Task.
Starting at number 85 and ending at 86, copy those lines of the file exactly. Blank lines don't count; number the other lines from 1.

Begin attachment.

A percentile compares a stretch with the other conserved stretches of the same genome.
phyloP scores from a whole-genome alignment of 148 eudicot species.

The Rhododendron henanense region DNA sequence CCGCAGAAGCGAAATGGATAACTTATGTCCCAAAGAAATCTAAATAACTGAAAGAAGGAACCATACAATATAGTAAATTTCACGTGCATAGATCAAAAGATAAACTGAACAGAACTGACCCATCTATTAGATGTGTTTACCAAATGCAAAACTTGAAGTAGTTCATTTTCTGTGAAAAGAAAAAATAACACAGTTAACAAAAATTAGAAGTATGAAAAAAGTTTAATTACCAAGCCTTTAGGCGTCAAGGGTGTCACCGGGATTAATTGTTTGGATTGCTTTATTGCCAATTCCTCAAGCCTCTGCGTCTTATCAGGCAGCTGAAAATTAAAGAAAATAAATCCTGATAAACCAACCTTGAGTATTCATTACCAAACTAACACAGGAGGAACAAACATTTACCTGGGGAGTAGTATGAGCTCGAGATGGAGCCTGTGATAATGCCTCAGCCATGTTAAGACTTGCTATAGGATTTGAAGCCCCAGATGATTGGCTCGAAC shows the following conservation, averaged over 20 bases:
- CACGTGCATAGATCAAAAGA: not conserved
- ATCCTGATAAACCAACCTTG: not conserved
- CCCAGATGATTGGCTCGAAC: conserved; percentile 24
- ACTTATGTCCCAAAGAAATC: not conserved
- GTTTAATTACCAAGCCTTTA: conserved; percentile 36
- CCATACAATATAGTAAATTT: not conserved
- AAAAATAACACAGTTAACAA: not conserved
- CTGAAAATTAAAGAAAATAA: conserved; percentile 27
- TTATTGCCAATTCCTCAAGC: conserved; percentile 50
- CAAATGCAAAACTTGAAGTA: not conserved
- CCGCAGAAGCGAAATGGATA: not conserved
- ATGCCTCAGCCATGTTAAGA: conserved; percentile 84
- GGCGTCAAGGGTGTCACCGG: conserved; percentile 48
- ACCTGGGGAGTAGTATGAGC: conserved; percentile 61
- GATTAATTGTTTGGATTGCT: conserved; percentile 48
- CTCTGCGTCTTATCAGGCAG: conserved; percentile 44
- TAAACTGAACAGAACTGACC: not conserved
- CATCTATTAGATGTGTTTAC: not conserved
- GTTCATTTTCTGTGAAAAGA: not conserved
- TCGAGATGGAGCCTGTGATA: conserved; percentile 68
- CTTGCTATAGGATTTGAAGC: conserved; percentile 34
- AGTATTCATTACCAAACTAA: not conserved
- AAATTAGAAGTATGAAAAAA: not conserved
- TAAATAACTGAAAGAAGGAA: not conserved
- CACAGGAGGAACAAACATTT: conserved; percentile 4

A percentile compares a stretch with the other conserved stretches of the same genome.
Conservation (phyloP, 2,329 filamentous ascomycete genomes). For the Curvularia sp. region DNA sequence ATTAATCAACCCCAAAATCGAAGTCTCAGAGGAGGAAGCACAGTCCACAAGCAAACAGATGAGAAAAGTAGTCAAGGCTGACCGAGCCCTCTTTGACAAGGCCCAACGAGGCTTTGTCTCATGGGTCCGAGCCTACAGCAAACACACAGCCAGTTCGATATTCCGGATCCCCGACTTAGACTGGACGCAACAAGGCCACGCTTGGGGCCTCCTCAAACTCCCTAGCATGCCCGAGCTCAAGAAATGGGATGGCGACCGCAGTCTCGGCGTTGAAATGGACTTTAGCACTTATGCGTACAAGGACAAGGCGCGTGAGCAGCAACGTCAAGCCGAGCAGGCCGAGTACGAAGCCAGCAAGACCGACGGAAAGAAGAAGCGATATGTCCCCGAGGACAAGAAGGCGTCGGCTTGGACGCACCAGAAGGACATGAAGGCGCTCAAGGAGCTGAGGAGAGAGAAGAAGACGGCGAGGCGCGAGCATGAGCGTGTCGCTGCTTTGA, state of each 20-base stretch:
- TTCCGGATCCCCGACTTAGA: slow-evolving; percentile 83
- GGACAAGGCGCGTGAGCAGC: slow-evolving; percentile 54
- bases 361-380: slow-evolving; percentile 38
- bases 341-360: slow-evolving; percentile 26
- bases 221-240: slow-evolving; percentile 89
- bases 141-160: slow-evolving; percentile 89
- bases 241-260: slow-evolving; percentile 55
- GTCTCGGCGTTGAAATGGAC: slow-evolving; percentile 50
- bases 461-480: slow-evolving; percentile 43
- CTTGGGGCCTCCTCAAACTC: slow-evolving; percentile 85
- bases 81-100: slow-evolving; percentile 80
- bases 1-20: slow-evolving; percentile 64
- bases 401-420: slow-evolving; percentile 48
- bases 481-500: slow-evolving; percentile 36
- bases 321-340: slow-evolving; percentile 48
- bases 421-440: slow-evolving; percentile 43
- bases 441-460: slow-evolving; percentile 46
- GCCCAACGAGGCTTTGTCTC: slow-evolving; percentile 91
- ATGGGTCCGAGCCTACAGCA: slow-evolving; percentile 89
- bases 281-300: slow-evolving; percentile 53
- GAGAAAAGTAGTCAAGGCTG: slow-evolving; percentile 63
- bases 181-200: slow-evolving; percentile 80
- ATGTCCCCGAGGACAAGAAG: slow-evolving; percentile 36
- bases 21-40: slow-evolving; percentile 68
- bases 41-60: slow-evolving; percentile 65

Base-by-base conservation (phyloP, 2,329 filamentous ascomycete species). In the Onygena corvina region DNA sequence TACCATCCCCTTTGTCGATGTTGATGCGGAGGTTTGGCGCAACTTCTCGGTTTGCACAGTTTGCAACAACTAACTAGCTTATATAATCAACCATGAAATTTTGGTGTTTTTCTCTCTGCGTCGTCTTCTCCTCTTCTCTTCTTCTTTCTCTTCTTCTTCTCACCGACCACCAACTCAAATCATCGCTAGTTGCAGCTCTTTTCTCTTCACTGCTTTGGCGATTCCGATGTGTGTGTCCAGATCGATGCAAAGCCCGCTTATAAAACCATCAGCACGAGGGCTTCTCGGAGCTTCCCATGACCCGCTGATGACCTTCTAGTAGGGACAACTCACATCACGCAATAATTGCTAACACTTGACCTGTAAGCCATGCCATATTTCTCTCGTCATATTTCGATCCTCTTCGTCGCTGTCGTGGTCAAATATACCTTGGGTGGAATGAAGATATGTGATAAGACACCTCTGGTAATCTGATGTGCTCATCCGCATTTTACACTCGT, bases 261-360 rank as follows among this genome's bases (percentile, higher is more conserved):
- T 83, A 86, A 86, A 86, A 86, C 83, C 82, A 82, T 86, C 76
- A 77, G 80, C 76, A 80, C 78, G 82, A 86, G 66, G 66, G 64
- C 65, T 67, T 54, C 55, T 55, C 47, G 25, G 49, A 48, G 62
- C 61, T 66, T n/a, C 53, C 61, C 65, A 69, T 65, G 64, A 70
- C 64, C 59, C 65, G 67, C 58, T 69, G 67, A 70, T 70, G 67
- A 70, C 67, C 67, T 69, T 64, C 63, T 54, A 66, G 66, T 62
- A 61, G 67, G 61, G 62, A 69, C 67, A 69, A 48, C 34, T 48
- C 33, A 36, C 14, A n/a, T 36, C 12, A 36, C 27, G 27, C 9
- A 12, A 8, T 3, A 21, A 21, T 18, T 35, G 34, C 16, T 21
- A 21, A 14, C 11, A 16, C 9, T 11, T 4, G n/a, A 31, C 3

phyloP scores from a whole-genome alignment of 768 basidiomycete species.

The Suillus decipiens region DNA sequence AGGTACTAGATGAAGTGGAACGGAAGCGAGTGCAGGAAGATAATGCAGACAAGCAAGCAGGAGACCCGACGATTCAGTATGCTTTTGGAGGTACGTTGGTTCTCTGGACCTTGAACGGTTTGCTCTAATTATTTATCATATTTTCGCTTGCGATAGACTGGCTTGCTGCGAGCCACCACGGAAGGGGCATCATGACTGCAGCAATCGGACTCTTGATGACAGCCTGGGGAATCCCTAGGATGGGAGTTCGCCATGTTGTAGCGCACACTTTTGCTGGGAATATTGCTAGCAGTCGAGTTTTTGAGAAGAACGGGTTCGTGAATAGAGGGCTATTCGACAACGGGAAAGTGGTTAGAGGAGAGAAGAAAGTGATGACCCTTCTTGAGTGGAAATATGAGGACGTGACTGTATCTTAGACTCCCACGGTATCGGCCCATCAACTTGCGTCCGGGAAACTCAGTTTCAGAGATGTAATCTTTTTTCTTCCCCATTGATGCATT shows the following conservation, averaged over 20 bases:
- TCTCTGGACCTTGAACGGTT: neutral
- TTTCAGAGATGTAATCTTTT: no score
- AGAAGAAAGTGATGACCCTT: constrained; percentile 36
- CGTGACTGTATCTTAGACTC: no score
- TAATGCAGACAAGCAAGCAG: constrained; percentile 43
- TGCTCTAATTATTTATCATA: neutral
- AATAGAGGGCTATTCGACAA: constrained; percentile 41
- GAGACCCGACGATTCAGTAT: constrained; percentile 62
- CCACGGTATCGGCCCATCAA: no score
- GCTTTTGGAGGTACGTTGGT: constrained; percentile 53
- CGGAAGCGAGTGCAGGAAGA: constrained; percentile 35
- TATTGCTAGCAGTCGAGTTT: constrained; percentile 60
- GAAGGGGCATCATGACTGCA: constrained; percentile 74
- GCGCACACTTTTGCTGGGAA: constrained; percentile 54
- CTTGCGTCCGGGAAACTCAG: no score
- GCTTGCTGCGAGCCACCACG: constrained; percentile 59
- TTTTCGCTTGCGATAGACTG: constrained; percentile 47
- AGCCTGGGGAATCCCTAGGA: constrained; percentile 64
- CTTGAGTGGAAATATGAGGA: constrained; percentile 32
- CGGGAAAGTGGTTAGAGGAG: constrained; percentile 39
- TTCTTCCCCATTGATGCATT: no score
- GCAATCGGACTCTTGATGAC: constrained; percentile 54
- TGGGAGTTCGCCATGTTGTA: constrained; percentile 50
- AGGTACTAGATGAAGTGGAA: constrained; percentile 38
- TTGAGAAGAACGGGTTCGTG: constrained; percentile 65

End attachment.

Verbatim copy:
- TTTTCGCTTGCGATAGACTG: constrained; percentile 47
- AGCCTGGGGAATCCCTAGGA: constrained; percentile 64